A few weeks ago, Mom and Dad were gonna be going on a week vacation. It would be the first time that I would be without them since moving in this place. Not that they have to, but they make it a point to come in every day to see me, and I was getting upset that I would be without them for so long. Mom and Dad helped set up people to come and visit so I wouldn’t be so lonely while they’re away, and by the last night, I was feeling pretty strong that I would make it while they were gone. The night before they left, Mom came a littler earlier than Dad, so when Dad came, Mom went home, or so I thought (laughing). When I finished talking to Dad, I beeped in to get help getting ready for bed. I wasn’t paying attention who was coming in, and felt Mom’s signing name on my forehead. I thought that was a little strange, but it was Mom. She had come back, and plopped something in my lap. I couldn’t really figure out what it was: then, she tapped “bear” on my arm using the alphabet from the communication system. I finally got his face and could see a big nose. “Thanks, Mom!” I said. And as Mom is leaving, she said, “This is something for you to snuggle with when you miss us, or just need something comfortable while you sit.” Mom was right. The bear was very big to snuggle with, and that night I started sleeping with it under my right arm, with the cat underneath my chin (laughing). The next day after breakfast, things started to set in and I really wanted to talk to Mom and Dad. I beeped in and asked if I could have the teddy bear. Only after explaining a few times why I had the bear did I stop and just started saying, “Can I please have Teddy?” (Laughing) It’s sorta different here, because I am the youngest, and I always cry anyway: I figured I didn’t owe an explanation of why I wanted Teddy. Since that week, Teddy has now become something more than just something to snuggle with: he’s sorta like my room mascot (laughing).

There are some times when Teddy causes trouble. He’s so big in the nighttime, as I try to position him with my right arm for more warmth and to brace my head on the right side, he’ll knock my nurse’s call button right as I’m all nice and snuggled and warm; the light comes on, and an aide comes in to see if I need anything. (Laughing) “Oh, sorry!,” I’ll say, “I was just trying to reposition Teddy.” There are also times when I position Teddy on the right side of my wheelchair, his feet or arms will knock into the table where my Tervis’ full of teas are: I’m surprised he hasn’t gotten wet yet, but I’m sure he’s gotten kinda dirty because he has fallen to the floor a few times. So he falls on the floor as I start to heavily sleep against the wheelchair. I try to pick him up off the floor, but usually have to ask for help. I feel kinda bad they have to come in to help do this, but sorta laughed one time when the aide left: I went back to sleeping on the arm of the wheelchair and felt the seat belt wrapped around Teddy (laughing). There are times now where I don’t even ask for Teddy, they just plop him in my lap on their way out the door! Teddy has been a thing of comfort and a shoulder to cry on and something to squeeze when I feel alone.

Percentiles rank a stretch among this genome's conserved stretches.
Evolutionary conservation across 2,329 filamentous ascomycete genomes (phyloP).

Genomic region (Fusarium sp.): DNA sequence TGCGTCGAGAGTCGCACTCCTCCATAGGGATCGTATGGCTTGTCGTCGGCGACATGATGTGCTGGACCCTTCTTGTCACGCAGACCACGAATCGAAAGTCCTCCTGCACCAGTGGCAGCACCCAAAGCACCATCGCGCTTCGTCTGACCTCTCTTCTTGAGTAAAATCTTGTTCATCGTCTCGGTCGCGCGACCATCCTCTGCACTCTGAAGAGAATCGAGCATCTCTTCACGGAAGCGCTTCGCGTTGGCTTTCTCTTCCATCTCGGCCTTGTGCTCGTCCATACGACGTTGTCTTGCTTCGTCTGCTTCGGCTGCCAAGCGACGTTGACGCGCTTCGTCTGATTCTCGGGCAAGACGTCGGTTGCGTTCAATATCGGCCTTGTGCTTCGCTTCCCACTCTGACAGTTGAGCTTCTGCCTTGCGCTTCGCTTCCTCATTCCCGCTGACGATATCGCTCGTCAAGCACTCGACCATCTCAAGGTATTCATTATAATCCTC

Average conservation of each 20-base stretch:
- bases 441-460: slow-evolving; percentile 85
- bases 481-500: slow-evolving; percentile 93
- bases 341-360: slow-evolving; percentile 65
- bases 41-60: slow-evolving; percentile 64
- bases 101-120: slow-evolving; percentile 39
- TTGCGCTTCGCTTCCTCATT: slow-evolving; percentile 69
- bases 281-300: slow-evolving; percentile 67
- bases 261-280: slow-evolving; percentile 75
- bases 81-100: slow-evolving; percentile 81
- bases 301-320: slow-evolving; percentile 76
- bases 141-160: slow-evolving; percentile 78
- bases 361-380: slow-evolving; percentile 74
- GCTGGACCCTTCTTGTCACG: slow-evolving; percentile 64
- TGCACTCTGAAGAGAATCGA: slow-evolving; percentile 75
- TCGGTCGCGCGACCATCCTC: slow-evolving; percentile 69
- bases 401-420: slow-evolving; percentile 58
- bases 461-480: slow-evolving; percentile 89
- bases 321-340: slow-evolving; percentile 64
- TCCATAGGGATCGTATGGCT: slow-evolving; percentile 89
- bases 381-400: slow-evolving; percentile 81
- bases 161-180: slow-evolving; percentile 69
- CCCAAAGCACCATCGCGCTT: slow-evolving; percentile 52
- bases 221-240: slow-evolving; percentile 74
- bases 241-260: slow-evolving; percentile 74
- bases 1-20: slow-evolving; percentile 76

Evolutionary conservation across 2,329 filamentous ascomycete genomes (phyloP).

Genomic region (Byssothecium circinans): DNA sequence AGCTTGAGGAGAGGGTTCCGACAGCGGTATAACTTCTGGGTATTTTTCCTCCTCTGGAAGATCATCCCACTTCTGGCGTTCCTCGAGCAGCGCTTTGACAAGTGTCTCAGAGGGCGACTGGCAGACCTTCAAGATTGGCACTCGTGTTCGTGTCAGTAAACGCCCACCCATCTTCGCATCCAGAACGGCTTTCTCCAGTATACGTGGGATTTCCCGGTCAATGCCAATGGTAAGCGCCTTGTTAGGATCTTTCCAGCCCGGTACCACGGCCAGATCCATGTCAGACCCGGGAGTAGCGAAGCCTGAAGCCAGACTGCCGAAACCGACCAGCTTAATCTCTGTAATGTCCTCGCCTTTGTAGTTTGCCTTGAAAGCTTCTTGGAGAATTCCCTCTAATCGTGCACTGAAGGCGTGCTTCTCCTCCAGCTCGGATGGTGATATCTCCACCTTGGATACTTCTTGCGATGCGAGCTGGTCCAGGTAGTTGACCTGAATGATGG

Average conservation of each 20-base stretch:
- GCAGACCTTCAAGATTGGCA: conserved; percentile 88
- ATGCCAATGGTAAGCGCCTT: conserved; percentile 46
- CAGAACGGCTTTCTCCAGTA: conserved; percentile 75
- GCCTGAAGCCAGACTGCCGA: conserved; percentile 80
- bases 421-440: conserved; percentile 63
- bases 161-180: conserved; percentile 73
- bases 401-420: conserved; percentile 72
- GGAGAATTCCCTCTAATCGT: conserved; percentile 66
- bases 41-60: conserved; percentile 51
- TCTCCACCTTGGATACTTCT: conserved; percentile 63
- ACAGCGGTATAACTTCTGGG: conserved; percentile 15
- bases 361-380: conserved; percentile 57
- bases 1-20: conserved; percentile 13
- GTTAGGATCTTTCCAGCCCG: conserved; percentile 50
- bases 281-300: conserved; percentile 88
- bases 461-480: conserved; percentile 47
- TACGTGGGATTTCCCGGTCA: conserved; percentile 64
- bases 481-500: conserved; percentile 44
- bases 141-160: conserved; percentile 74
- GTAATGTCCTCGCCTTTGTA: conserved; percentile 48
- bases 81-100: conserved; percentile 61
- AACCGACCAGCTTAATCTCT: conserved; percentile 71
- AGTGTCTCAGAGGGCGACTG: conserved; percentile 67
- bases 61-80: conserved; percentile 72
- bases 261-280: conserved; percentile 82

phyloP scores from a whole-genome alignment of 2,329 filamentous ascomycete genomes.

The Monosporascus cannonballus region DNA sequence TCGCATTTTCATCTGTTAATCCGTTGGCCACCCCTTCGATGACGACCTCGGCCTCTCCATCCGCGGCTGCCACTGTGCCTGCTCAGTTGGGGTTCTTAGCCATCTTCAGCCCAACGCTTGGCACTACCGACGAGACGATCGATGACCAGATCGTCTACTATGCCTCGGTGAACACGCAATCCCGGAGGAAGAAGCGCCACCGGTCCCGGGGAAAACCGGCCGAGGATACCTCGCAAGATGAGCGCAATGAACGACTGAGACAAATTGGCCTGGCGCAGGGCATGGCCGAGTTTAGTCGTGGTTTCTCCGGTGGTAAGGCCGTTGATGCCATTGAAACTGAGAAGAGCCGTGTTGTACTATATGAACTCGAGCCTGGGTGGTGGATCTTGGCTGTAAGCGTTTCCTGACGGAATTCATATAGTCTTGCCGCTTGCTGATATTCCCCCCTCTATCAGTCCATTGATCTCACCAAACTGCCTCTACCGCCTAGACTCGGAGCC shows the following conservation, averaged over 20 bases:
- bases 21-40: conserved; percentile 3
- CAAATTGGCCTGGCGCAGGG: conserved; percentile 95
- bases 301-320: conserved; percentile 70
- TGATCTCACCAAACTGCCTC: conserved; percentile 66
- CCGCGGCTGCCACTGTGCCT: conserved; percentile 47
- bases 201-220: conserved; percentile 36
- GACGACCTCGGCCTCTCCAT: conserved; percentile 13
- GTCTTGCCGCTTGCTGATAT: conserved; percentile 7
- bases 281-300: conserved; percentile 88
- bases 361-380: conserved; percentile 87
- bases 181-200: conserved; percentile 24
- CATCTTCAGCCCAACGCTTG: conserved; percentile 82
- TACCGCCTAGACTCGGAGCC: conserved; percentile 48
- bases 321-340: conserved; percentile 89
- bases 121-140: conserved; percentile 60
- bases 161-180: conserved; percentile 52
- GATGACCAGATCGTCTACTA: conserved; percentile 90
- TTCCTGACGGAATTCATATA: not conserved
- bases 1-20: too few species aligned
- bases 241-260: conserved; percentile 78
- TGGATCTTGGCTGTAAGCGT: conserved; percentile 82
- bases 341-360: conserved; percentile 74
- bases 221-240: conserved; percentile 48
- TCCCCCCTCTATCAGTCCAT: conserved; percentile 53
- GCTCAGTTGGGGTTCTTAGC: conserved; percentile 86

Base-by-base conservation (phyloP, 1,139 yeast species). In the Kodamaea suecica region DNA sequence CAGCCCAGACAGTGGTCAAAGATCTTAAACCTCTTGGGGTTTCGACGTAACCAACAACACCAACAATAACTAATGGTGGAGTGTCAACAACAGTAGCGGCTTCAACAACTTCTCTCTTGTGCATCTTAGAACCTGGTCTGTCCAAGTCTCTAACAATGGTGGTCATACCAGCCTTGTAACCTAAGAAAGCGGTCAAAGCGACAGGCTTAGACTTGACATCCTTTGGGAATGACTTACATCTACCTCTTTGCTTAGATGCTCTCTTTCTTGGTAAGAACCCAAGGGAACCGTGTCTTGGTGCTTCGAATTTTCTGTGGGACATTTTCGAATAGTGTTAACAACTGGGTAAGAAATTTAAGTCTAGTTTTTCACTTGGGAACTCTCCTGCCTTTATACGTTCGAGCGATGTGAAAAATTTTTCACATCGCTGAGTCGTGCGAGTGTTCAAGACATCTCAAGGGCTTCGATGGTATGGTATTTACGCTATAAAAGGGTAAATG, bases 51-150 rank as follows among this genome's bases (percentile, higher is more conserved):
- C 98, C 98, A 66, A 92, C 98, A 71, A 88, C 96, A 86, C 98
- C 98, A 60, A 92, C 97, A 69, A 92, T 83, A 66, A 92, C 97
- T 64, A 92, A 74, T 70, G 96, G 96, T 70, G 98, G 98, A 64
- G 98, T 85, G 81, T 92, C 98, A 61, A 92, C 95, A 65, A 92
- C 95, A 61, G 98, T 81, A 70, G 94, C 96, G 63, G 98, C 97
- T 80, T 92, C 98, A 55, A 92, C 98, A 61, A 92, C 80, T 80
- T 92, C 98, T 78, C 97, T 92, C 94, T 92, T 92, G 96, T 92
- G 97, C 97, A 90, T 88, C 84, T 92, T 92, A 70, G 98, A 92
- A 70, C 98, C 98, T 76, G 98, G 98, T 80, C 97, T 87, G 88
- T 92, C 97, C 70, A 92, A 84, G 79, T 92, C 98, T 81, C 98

Lately, I have been having a lot more physical problems. I feel like when Mom and Dad come, my first agenda is to pour out my burdens on them before getting news of what they’ve been up to. I feel bad about this sometimes, because they already are carrying all the things that I can’t do as it is! Plus they have their own things and with the other sisters. Last night especially, I was having a really rough day. As Mom came in sorta late, I started crying and said, “Mom, please stay here a little earlier: where have you been?” She finger tapped to me that Dad has been sick. And then from there I started listening more to what she had to say. Then this morning I was doing a little bit better, but I still was questioning a lot of things. As I started talking to God, I was also drinking my coffee. I was so blinded with the light that I spilled it, even before I really got the chance to drink it. I beeped in and I said, “I hate being blind.” The aide reassured me with strokes on my hair that all was okay. They got me some tissue, new coffee, and put Teddy on my lap before leaving. As I started drinking my second cup of coffee, my friend came in, who I hadn’t seen in a long time. She stayed through lunch and we had a great talk. One of the things we discussed was Teddy (laughing), and also, how my eyes were doing. I gave her a brief update just in general on my health, and told her that I was still frustrated that most of the day all I did was just sit. I think, too, I’ve been going back and forth between still wanting to be home yet knowing I have to be here. I told her that I’ve been noticing the little things that have changed in me. We used to always say, “Bye, love you!,” when leaving, even if it was just going grocery shopping, but here I’ve noticed when I say “Bye, love you!,” I watch my family leave out the door, I surely mean it a whole lot more. I also told her that it has been the same with prayer. It was so easy growing up to say, “I’ll pray for you,” then totally forget about it, but here, when I say, “How can I pray for you?,” I surely want to know. Maybe it’s part of being cut off by the social world until somebody fills me in. As we continued talking, my friend tells me that maybe learning this deeper prayer is part of my ministry here. It all kinda goes back to what Dad was telling me, too, about learning to rest in Jesus. Maybe that’s why I still have a problem with restlessness, because I still want to do things, but realizing more that I cannot.